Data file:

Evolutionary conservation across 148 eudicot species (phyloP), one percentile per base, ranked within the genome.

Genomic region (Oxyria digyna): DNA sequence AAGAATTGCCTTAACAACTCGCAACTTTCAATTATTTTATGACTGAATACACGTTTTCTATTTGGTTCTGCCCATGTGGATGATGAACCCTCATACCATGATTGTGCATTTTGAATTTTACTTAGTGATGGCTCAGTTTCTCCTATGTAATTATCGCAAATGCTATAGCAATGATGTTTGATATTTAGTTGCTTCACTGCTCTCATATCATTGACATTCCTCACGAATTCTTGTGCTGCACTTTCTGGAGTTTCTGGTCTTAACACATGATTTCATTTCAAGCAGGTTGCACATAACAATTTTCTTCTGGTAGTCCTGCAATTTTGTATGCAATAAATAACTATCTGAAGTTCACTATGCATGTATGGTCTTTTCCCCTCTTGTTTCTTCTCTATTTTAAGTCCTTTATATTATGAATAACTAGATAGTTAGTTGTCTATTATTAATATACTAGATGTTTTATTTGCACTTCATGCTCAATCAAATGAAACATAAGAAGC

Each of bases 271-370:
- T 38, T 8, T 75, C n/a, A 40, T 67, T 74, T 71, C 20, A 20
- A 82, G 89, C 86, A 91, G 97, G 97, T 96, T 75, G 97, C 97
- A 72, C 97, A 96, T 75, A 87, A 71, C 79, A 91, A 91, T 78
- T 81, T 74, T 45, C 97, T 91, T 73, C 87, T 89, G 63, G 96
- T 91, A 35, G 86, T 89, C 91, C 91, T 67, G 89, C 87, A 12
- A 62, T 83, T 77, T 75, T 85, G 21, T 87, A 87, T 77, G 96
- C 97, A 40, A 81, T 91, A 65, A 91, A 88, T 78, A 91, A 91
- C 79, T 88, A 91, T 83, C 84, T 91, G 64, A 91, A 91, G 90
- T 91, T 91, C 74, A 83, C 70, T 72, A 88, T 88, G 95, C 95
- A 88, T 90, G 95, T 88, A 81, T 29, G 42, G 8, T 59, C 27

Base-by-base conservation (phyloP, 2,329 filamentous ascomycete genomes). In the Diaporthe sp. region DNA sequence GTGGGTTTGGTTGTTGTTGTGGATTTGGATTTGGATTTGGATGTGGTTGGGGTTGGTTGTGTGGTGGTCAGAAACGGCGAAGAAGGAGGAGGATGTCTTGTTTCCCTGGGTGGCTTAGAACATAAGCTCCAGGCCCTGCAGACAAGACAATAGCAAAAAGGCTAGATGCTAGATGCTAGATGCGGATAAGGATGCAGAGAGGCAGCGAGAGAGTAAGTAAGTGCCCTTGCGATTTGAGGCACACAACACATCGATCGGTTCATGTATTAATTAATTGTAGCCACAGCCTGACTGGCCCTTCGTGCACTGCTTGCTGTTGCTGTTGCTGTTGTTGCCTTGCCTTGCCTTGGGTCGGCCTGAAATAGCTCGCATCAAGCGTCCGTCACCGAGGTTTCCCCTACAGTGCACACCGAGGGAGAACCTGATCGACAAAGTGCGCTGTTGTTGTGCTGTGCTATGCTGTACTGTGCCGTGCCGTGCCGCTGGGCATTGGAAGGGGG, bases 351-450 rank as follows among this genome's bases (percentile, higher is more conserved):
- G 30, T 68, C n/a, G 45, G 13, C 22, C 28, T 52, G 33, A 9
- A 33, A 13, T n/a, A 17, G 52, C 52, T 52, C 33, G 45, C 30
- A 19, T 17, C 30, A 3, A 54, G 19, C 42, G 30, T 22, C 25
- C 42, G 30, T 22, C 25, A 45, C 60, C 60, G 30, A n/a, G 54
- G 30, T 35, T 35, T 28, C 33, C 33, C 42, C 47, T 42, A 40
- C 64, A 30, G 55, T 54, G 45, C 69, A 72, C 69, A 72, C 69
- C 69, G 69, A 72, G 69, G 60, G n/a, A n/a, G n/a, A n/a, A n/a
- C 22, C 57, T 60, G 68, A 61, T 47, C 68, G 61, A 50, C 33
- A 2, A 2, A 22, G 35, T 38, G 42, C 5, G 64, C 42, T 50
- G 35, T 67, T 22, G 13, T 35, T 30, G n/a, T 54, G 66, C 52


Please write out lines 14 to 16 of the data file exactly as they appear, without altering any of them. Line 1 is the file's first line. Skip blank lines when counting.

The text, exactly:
Base-by-base conservation (phyloP, 2,329 filamentous ascomycete genomes). In the Diaporthe sp. region DNA sequence GTGGGTTTGGTTGTTGTTGTGGATTTGGATTTGGATTTGGATGTGGTTGGGGTTGGTTGTGTGGTGGTCAGAAACGGCGAAGAAGGAGGAGGATGTCTTGTTTCCCTGGGTGGCTTAGAACATAAGCTCCAGGCCCTGCAGACAAGACAATAGCAAAAAGGCTAGATGCTAGATGCTAGATGCGGATAAGGATGCAGAGAGGCAGCGAGAGAGTAAGTAAGTGCCCTTGCGATTTGAGGCACACAACACATCGATCGGTTCATGTATTAATTAATTGTAGCCACAGCCTGACTGGCCCTTCGTGCACTGCTTGCTGTTGCTGTTGCTGTTGTTGCCTTGCCTTGCCTTGGGTCGGCCTGAAATAGCTCGCATCAAGCGTCCGTCACCGAGGTTTCCCCTACAGTGCACACCGAGGGAGAACCTGATCGACAAAGTGCGCTGTTGTTGTGCTGTGCTATGCTGTACTGTGCCGTGCCGTGCCGCTGGGCATTGGAAGGGGG, bases 351-450 rank as follows among this genome's bases (percentile, higher is more conserved):
- G 30, T 68, C n/a, G 45, G 13, C 22, C 28, T 52, G 33, A 9
- A 33, A 13, T n/a, A 17, G 52, C 52, T 52, C 33, G 45, C 30